Embraer releases video of new turboprop in development


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    Creation date :

    Francisco Gomes Neto

    Head office location:
    Sao Paulo, Brazil

    Key product lines:
    Embraer 170, Embraer 175, Embraer 190, Embraer 195, Embraer 175-E2, Embraer 190-E2, Embraer 195-E2

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Whether by design or desire, Brazilian aerospace company Embraer is slowly but surely building interest in its next-generation turboprop passenger aircraft. The latest teaser is Embraer’s video presentation, which has now surfaced on YouTube.

The world is demanding more from commercial aviation than ever before. Not so long ago, it was all about designing bigger planes, building huge airports and funneling traffic through mega hubs, whether in Dubai, Singapore, London or Atlanta. Now there is pressure from all sides for aviation to clean up, with some European governments even banning short-haul flights if a train is available. For Embraer, this challenge can, in part, be met by developing a next-generation turboprop engine (TPNG), although it’s hard to see the turboprop name ever attached to this aircraft.


In its market outlook for 2022, Embraer predicts the need for 10,950 new aircraft with up to 150 seats over the next 20 years. Replacement of aging aircraft will account for 57% of all new deliveries, while 43% will be used to develop markets. Embraer believes there will be a trend towards smaller aircraft, driven by a growing need for flexibility, connectivity and efficiency. The push towards more sustainability will accelerate the transition to decarbonization, which will be achieved through next-generation aircraft, propulsion systems and fuel sources. Of the request for nearly 11,000 new planes, Embraer says 2,280, or 21%, will be turboprops.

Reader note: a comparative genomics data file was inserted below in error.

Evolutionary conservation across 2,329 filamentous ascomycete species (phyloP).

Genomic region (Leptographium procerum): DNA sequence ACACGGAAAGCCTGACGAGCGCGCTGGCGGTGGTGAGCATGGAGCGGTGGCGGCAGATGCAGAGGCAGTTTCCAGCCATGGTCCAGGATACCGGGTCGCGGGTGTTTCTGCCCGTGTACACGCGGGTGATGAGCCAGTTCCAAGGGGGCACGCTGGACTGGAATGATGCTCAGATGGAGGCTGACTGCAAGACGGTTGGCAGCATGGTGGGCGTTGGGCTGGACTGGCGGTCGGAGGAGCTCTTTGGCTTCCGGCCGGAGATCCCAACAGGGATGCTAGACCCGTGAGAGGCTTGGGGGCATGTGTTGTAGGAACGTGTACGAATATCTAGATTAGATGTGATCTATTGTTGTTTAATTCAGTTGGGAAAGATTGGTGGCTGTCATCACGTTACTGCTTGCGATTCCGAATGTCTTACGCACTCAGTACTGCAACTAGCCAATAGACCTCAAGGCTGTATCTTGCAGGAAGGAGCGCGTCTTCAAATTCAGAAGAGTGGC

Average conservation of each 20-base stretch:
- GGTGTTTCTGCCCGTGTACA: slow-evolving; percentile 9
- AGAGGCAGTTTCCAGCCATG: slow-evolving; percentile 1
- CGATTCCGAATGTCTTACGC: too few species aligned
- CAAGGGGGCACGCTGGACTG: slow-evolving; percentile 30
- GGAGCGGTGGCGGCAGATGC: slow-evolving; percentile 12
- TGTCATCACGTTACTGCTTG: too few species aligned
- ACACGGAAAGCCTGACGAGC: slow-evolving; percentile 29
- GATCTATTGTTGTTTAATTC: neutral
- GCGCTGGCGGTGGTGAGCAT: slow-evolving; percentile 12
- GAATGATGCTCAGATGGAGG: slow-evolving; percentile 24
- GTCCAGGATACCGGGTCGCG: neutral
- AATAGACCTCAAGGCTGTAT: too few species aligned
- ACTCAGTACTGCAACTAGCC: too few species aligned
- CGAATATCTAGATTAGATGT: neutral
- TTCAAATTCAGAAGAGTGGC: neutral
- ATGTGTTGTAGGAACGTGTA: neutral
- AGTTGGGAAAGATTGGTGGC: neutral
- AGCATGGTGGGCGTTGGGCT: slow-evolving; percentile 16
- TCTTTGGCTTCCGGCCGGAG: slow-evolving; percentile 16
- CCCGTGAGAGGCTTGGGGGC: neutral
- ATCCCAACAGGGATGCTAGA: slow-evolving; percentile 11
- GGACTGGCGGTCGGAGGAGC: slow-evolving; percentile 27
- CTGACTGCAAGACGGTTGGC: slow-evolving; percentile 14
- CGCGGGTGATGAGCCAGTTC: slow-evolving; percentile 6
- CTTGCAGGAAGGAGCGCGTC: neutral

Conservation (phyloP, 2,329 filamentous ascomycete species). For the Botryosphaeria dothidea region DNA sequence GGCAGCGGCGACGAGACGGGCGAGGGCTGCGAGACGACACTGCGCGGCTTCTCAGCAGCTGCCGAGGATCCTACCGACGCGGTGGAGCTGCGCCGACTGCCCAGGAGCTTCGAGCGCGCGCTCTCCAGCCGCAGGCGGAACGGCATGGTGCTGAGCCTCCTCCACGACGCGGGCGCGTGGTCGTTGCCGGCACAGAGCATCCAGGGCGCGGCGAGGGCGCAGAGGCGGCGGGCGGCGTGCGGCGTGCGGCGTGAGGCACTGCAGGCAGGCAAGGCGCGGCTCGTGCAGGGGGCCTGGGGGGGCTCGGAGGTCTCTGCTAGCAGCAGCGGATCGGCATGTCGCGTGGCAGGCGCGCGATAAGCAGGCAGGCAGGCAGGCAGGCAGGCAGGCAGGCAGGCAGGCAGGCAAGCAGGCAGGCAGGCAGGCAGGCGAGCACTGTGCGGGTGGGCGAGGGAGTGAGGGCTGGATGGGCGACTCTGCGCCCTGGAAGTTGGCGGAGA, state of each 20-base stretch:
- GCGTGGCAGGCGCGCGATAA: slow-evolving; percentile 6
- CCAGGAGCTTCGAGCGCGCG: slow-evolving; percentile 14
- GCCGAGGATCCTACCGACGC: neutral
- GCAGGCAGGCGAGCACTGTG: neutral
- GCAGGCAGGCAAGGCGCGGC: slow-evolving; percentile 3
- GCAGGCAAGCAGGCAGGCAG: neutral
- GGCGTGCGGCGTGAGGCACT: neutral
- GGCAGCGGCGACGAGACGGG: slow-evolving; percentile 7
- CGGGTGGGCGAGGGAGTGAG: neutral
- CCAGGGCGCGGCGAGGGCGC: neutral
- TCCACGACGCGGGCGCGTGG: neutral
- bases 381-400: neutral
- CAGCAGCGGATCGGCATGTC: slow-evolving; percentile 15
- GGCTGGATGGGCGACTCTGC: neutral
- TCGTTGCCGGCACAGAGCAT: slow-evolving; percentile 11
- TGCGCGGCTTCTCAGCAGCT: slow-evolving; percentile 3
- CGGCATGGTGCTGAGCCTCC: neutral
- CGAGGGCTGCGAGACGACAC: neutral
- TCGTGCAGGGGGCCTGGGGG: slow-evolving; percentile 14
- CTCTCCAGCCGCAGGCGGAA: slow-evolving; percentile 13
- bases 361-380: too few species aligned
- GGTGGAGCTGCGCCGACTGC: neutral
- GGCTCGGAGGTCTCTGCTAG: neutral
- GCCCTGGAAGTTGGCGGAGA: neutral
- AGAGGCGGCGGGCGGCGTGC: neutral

A turboprop but not as we know it

Embraer says its next-generation turboprop will bring “disruptive economics” to the industry. Rendering: Embraer

At his Media Day 2022 event, Embraer Commercial Aviation President and CEO Arjan Meijer said the new aircraft “is not a turboprop as we know it.” From what Simple Flying learned and saw at this event, the new aircraft is more of an E-Jet E-2 aircraft with a different form of propulsion rather than an upgraded turboprop. The TPNG will have the same cabin experience as on the E2, and moving the motors to the rear will mean a much quieter cabin. It will come in two versions; a 50- and 90-seat version which Meijer says will bring “disruptive economics” to the turboprop sector. For example, he said the TP90 will have up to 15% lower operating costs, 25% more seats, lower fuel consumption and will be 20% faster than existing turboprops.

Without much pump, Embraer is currently working with several engine manufacturers to find the most efficient powertrain for the TPNG. As with nearly every aspect of the project, Embraer is keeping the details to itself, but said it should make the decision on the engine this year. It completed wind tunnel testing of prototype propeller systems in March and will conduct full wind tunnel testing this year. At the same time, the business case is being developed, as well as discussions with various airlines in the search for a launch customer.

The overall plan is to complete this preparatory work and announce a decision on the launch of the TPNG by early to mid-2023. If it decides to go ahead with the new aircraft, Embraer says it will begin detailed design, manufacturing and certification work, with entry into service likely in early 2028.

Will a next-generation turboprop with a modern cabin be a success?

Source: Aviationonline.com

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